Step 5: Start Apache

# check syntax
apachectl configtest
# start apache
apachectl start

Step 6: Go to facebook and use https for canvas URLs

Career Coding TechBiz

Low Status and High Status Technologists

There are many technology companies where the coders are low status. A good example of one is Yahoo. Paul Graham points out that Yahoo tried to spin itself as a media company where flashy sales guys and executives in suits tricked the company out of the importance of technology.

Coders as low status is the rule in most US companies except for maybe the Silicon Valley.

What do I mean by low status? Don’t coders make better than average wages? I am not talking about raw capital here. I am talking about social and “track record” capital which are both zero sum games.

I am talking about who gets invited to social events reserved for elites in a city like Los Angeles and who doesn’t. Very few techies in SoCal are part of that social register. In San Francisco, it’s very different. You can be a techie like Marissa Mayer, and on the red carpet and have people comment on your awesome date or outfit.

On one side you have a company run by technologists and on the other you have a company run by everyone else.

Manipulating computers is “easy.” They simply are not as smart as we are. Manipulating people is hard, and actually the best manipulators are the ones who don’t show themselves to be that. When a product is technology, you have to wonder about the folks doing the “hardstuff,” the manipulating of people. Is it really contributing to the product or are they using their gift to create an inequitable, and in the case of Yahoo, profit ruining situation?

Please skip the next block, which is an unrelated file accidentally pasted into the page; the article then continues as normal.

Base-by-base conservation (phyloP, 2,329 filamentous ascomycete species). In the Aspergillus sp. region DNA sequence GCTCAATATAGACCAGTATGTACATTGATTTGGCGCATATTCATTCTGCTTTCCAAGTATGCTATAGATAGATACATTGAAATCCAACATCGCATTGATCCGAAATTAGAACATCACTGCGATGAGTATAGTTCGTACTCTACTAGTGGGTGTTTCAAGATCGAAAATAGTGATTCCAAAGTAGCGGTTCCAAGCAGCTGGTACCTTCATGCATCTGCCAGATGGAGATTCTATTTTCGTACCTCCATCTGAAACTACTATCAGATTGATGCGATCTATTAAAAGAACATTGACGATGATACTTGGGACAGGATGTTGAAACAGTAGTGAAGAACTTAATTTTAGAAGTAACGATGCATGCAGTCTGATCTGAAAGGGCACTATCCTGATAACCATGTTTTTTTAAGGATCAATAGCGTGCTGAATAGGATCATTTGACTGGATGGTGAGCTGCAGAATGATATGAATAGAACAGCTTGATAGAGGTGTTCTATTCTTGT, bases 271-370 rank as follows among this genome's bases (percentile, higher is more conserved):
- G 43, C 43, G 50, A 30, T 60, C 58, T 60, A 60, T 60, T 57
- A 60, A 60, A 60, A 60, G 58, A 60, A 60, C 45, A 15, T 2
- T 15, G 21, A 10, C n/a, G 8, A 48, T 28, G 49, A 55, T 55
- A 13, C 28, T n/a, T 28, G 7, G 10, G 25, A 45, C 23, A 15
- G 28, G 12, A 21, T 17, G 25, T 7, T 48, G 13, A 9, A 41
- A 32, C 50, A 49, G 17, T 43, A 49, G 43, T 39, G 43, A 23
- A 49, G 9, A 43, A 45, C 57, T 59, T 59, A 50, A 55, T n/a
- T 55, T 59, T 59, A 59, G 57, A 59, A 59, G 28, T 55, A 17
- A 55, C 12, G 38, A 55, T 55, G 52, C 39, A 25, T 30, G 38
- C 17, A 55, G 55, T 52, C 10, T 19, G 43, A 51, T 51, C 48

My personal bias is that technologists should rule a company. I’m completely in line with Mark Suster when he writes that the startup that’s most worth funding is all technologists. My reasons for this build upon Mark Suster’s in that you don’t have to “translate things into English.” It’s kind of insulting when I hear the phrase “translate things into English.” It puts the blame on the person on the team most equipped to solve the problem. The person, who wants “things translated into English,” is the problem, not the coder.

A company where coders do not have to translate into English and just can talk about solving technology problems in order to get the highest ROI possible is the most efficient. Be sure to maintain a good reputation online to attract potential clients. A company specializing in online reputation management for individuals can help in this regard.